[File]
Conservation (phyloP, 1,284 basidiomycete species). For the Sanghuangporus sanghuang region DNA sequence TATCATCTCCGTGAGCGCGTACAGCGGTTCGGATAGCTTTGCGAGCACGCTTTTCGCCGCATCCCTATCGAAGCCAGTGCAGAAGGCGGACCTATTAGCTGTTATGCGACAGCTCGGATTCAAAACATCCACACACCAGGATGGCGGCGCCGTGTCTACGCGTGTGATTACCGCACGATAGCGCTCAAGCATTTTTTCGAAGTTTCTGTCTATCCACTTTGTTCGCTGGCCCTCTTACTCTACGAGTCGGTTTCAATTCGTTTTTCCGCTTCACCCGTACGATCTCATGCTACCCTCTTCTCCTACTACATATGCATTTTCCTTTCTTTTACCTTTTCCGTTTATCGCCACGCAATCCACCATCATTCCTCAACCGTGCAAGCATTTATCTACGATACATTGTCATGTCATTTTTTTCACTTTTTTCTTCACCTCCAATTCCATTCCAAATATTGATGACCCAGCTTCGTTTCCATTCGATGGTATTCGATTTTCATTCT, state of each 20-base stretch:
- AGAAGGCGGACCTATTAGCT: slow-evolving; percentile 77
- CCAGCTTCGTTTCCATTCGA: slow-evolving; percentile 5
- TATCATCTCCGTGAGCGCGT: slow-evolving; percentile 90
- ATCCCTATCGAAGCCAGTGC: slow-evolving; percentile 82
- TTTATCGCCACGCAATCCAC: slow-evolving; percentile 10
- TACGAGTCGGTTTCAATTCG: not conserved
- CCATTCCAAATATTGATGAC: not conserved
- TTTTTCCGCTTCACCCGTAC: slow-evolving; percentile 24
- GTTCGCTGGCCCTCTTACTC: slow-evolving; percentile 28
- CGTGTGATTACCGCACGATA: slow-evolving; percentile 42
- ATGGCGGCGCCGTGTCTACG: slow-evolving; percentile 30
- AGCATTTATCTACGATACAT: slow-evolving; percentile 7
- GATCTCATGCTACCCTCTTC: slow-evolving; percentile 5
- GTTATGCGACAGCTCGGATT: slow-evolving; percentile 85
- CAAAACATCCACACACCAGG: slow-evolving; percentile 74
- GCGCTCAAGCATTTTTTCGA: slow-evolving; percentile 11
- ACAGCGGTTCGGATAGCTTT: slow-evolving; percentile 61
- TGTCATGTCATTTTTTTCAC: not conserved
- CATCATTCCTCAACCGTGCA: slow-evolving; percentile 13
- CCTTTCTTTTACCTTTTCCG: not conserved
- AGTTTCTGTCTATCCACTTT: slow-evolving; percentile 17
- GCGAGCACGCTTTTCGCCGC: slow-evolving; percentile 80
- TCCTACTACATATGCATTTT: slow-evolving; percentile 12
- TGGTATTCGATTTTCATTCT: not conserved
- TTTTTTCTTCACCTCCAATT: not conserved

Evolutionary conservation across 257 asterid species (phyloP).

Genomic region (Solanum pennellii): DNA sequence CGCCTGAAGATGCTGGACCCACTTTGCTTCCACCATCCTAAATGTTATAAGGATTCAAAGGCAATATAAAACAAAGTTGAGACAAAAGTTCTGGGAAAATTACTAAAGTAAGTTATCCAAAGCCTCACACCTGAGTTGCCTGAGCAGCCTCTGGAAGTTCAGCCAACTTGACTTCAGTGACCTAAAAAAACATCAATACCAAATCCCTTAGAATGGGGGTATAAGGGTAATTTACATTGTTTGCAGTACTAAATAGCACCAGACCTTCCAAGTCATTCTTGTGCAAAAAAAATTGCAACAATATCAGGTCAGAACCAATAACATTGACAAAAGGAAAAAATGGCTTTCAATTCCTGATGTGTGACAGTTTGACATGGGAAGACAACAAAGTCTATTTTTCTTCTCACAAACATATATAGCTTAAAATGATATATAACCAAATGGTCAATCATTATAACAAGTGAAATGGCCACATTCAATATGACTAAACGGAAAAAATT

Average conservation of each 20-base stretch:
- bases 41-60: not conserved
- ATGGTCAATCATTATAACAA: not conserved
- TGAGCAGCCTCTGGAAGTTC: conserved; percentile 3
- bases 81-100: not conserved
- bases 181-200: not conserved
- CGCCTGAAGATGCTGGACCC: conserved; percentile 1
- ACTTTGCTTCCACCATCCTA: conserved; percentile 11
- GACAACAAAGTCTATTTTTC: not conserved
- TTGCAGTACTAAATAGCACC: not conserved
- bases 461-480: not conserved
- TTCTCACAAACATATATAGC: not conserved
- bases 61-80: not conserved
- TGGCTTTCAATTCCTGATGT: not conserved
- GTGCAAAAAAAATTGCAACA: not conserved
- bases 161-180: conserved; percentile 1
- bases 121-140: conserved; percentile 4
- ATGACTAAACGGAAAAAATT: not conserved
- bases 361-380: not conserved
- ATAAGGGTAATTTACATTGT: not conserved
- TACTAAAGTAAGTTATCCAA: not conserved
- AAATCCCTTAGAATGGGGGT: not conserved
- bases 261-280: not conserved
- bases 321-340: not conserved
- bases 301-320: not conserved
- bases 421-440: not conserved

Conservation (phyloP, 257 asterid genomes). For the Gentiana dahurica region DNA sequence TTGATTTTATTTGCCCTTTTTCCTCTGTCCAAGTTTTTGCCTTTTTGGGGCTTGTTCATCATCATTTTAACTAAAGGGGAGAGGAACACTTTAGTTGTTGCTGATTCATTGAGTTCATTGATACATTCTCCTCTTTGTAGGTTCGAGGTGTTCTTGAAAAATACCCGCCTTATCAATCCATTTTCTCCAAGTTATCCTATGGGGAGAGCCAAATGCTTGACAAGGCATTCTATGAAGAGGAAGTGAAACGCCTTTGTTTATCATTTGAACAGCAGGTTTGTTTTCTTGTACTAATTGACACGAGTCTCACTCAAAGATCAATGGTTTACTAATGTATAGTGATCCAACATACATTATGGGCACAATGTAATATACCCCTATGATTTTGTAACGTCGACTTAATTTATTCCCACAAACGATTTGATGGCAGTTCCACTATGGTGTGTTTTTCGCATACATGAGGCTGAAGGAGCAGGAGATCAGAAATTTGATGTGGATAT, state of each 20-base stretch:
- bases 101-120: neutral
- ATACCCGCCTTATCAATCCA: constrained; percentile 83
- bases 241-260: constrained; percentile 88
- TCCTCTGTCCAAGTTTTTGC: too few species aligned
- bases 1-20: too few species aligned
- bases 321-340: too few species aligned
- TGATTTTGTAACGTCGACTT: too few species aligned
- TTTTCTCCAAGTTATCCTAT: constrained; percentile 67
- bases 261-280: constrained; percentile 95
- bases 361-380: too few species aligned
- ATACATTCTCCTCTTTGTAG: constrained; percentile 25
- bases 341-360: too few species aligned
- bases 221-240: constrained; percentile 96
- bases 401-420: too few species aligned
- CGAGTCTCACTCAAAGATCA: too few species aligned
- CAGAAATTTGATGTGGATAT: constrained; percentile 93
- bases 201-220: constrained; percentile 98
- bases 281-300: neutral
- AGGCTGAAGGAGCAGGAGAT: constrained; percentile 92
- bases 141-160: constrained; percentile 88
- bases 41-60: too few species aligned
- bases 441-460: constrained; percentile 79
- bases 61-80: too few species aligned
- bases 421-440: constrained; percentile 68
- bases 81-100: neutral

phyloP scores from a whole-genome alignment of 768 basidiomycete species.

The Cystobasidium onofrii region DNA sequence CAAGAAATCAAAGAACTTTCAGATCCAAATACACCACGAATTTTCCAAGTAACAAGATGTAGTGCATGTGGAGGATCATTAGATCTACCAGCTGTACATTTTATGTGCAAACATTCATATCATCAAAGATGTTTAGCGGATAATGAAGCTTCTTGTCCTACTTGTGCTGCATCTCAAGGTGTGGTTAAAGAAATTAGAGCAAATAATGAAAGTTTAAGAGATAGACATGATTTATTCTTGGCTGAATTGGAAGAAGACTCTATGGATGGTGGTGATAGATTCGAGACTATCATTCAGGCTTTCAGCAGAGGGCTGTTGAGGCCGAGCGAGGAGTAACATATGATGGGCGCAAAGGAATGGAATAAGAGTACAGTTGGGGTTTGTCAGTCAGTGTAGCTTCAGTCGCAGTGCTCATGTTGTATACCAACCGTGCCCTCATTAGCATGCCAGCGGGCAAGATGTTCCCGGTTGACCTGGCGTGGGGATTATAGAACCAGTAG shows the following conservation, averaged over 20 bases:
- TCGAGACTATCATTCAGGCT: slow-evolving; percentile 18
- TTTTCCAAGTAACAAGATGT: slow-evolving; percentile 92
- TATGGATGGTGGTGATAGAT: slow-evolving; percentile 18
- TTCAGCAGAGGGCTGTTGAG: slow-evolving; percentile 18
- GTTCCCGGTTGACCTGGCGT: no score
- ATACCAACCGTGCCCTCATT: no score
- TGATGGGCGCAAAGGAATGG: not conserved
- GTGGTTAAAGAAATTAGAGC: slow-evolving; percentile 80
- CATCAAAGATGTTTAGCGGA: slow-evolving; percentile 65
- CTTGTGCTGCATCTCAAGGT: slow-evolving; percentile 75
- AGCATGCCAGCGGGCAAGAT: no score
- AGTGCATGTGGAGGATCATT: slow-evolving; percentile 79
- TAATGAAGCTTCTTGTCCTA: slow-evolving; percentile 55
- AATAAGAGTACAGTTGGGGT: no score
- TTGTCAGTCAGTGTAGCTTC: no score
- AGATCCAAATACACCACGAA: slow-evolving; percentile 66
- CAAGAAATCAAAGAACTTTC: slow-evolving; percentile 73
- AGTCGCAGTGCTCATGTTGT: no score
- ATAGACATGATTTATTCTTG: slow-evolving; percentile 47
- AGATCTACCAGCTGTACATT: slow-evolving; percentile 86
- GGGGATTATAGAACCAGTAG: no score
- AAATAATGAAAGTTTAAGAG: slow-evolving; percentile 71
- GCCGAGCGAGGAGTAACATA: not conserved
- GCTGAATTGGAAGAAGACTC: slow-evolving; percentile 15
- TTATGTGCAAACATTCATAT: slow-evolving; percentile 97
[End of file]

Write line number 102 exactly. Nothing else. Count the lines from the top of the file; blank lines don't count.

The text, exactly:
- AGATCTACCAGCTGTACATT: slow-evolving; percentile 86